Improving patients’ health is impossible without promoting better cooperation between hospitals and patients. Reconciling medication is an important step toward better quality of care, and is one of the major goals set by the Joint Commission. Goal 8 set by the Joint Commission states that hospitals are obliged to “accurately and completely reconcile patient medications across the continuum of care” (The Joint Commission, 2008).
In this context, reconciling medication is not a matter of choice, and patients’ health and safety totally depends on whether medical professionals are able to obtain, assess, and use information about patients with the aim to reduce the risk of transition-related adverse drug events (The Joint Commission, 2008). According to Young (2008), 1. 5 million of preventable ADEs occur in the United States annually, which means that at least one medication error impacts one patient per day.
To minimize the incidence of medication-related injuries, medical facilities should realize that medical reconciliation involves the three different stages: (1) verification by gathering accurate medical information; (2) clarification by checking appropriateness of medications prescribed; and (3) reconciling and documenting every change (Young, 2008). Objectively, reconciling medications is not a difficult process, but given the barriers which medical professionals face on their way to better quality of care, reconciliation may turn into an unachievable goal.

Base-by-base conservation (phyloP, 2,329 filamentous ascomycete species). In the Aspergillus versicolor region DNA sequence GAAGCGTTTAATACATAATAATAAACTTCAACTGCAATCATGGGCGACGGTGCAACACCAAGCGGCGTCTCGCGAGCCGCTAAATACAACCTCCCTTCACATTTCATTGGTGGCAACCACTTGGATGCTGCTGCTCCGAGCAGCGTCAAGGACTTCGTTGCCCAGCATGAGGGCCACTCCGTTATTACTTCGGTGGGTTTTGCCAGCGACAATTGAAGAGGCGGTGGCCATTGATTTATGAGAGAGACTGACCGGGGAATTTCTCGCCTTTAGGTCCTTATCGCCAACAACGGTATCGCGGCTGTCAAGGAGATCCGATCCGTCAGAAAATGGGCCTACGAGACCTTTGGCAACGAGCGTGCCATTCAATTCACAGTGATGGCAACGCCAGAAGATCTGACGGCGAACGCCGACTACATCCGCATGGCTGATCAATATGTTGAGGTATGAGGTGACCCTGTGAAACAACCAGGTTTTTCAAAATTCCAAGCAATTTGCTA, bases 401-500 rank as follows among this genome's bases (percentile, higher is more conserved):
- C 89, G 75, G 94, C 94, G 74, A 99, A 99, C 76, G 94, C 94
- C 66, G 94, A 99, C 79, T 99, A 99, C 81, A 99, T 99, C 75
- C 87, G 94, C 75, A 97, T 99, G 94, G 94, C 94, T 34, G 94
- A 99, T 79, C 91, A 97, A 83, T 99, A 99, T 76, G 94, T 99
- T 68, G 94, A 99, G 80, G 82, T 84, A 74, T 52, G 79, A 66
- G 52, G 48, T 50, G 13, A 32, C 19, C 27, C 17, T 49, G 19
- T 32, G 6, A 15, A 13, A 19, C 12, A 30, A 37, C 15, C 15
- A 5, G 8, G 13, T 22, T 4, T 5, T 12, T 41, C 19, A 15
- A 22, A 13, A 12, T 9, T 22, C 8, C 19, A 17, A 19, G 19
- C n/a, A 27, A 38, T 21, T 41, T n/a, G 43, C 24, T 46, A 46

Here, we should bear in mind that there is no universal system of reconciliation. Moreover, reconciliation requires high level of collaboration and cooperation across the care continuum. In any situation, patients and family members remain the primary sources of medical information, and medical professionals should be particularly cautious regarding polypharmacy in older patients (Young, 2008). It should be noted though, that patient literacy is one of the most significant issues that impede the progress of professional initiatives in terms of reconciling medications.
In their study, Persell et al (2007) suggest that patients themselves frequently fail to name their medications, and thus may not be able to provide medical professionals with the information they need to reconcile several different types of drugs. That is why trying to improve the quality of medical care, special emphasis needs to be placed on improving the efficacy of communication between various departments; and it is very probable that the success of Joint Commission’s initiatives will depend on our ability to link separate medical units into one cohesive system of medical communication.
References Persell, S. D. , Osborn, C. , Richard, R. , Skripkauskas, S. & Wolf, M. S. (2007). Limited health literacy is a barrier to medication reconciliation to ambulatory care. Journal of General Internal Medicine, 22 (11): 1523-1526. The Joint Commission. (2008). Disease-specific care certification. National patient safety goals. The Joint Commission. Retrieved March 9, 2009 from http://www. jointcommission. org/NR/rdonlyres/74937937-7B39-447A-AA6F-AFD8BAEE1410/0/DSC_NPSG. pdf Young, B. (2008). Medication reconciliation matters. MEDSURG Nursing